CMB and, after having seen its designs, asked them to get the finished
pack in the post four weeks later.
Speed was crucial as a limited edition, by definition, has a restricted
shelf-life. If customers were going to affect the way it looked, their
views need to be collected swiftly. Nevertheless, Say was surprised at
how quickly CMB turned the pack, with its 14 separate components,
’I was astounded that they could produce the quantity and the quality
that quickly,’ he says.
CMB’s creative director, Steve Walpole, says the speed was possible
because the agency already knew the brand so well. Hyundai was the
agency’s first win after its founders, Jonathan Clark and Janet McKay,
broke away from WWAV Rapp Collins five years ago. ’From a design point
of view it wasn’t a big learning curve,’ Walpole says. ’We already knew
the corporate style, the keywords the company liked and the direction it
was moving in.’
A creative team - copywriter, Ed Fawsett, and art director, Andy Clark -
was pulled off other products and devoted to the account. The real
challenge, Walpole recalls, was the use of special materials, from the
envelope (’We couldn’t just bang it out in a standard C5’) to precise
colour swatches that created a lot of bespoke production work.
The mailpack was presented as a design portfolio and included a detailed
questionnaire that asked customers about their styling preferences.
’Obviously Hyundai was not going to retool the whole factory floor to
produce a different size of chassis,’ the account director, Clare
Wodehouse, says. ’But customers could change things such as the shape of
the spoiler, the range of colour options, the choice of upholstery and
As well as appealing to the recipient’s ego by explaining that they had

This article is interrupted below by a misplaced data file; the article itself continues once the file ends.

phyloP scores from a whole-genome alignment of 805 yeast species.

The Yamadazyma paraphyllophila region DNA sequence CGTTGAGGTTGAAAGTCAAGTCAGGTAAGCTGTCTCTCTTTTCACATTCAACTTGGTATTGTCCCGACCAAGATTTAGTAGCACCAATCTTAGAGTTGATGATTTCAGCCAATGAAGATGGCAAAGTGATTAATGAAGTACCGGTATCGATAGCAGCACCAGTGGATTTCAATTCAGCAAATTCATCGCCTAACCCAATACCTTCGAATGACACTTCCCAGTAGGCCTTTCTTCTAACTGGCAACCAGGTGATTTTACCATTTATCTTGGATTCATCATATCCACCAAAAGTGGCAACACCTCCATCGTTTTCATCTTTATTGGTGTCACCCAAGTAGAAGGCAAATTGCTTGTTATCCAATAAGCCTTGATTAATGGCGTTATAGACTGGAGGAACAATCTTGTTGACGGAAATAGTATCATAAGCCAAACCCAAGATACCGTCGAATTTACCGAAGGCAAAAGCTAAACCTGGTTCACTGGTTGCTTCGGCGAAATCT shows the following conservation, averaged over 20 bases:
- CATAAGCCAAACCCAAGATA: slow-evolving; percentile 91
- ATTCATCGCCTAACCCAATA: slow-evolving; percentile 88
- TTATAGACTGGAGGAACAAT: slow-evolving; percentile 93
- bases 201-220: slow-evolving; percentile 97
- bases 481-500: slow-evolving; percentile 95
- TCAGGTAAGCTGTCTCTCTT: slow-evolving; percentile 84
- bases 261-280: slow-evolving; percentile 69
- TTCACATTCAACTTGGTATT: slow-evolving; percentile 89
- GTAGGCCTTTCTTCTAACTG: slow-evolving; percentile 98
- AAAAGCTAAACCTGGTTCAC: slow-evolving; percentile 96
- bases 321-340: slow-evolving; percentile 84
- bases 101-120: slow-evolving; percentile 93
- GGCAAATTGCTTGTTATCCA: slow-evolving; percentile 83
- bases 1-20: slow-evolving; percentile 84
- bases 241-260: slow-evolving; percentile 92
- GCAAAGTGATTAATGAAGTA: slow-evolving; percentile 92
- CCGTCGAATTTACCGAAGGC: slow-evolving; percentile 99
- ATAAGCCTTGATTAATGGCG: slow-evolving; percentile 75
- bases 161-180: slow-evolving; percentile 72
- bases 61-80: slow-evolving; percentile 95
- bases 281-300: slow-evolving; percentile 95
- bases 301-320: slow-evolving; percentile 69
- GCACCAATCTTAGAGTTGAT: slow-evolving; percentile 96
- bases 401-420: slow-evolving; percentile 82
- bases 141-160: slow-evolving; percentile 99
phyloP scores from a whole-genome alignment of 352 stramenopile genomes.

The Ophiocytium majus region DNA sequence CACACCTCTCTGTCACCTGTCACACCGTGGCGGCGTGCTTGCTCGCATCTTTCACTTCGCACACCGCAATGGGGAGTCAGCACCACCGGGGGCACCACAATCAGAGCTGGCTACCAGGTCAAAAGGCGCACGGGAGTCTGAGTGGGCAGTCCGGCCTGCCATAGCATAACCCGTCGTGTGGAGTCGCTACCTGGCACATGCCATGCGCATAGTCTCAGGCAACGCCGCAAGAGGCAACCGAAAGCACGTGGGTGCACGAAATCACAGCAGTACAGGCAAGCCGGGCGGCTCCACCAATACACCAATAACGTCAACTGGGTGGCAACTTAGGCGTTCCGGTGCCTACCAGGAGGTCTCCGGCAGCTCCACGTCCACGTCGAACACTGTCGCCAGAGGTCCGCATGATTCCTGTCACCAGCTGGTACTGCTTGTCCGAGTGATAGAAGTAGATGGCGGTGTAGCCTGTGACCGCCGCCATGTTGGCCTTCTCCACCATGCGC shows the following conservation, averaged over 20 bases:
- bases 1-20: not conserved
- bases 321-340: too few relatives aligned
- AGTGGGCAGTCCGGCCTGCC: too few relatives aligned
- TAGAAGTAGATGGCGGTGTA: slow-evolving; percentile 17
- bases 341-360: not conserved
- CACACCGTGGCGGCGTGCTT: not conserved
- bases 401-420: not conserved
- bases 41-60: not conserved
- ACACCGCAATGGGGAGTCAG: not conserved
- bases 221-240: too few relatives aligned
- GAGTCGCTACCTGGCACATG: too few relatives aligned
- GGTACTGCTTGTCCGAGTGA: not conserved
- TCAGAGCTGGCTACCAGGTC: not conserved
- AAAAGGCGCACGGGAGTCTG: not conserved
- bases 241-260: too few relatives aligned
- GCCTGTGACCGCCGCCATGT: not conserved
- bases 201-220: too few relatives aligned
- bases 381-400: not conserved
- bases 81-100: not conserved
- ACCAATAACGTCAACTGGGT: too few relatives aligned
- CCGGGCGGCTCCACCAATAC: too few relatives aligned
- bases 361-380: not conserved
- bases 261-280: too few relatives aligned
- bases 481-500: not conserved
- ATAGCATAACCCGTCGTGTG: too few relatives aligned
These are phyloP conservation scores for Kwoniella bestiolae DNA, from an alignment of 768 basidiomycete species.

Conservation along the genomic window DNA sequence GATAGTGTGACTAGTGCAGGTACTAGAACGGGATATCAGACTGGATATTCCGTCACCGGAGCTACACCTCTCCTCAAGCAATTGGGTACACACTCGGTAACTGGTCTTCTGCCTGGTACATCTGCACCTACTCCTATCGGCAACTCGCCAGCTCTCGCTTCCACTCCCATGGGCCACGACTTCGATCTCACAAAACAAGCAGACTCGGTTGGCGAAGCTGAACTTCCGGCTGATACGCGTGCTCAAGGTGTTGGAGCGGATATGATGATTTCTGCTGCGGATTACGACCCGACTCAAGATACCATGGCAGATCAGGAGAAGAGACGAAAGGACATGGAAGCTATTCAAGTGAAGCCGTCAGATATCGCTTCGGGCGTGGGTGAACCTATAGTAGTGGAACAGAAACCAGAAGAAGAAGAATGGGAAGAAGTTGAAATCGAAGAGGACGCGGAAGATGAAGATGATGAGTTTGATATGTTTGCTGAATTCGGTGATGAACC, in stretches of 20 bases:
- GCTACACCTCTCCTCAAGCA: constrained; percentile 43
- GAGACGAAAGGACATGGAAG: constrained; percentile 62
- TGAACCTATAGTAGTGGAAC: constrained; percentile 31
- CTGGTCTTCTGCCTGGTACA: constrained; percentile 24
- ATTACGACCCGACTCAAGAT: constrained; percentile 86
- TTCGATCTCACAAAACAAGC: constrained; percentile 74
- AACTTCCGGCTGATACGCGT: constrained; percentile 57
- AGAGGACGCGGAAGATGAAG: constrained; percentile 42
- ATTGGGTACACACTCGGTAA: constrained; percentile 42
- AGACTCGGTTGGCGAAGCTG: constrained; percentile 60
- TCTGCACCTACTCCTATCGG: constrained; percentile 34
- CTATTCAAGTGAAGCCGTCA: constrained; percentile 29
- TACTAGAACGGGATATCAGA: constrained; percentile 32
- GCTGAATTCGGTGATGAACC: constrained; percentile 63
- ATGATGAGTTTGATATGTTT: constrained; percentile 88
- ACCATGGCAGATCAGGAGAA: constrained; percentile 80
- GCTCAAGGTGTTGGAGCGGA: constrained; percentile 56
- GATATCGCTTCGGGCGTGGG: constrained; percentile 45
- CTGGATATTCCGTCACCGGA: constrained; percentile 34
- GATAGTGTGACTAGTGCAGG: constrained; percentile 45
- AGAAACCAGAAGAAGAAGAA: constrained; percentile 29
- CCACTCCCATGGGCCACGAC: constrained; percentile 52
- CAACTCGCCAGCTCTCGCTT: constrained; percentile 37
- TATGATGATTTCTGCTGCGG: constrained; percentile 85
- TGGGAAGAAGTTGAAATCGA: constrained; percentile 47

been specially chosen to take part, the accompanying letter also offered
them a free limited-edition poster of the car. About 90 per cent of
respondents requested the poster.
In addition to the official response rate - 47 per cent - the campaign
also generated a lot of mail. ’One woman wrote a seven-page letter
eulogising her car,’ Wodehouse says. ’In accountancy terms, the campaign
was an unqualified success, generating a return on investment of
Once the data had been analysed and the design decisions were made,
respondents were sent a feedback pack announcing the results of the
Detailed lead sheets were compiled using the customers’ answers to the
questionnaire and sent to dealers who were then equipped with customers’
requirements. Customers who, according to their responses, needed a
little more persuasion, were then invited to an event at which they
could test drive the car they had a part in designing.
According to the DMA judges, the Design Track programme won because,
among other things, ’you can imagine the customer feeling obliged to buy
the car that had been designed to his or her specifications’. Walpole
knew it was good but didn’t count his chickens. ’When the piece landed
on Jonathan’s office floor, he phoned up Mark and told him to get his
bow tie ready,’ Walpole says. ’It did look good, but then I’ve thought
that about work before and we haven’t won anything. Plus, to be honest,
we produced it so long ago that I’d forgotten about it by the time the
awards came around.’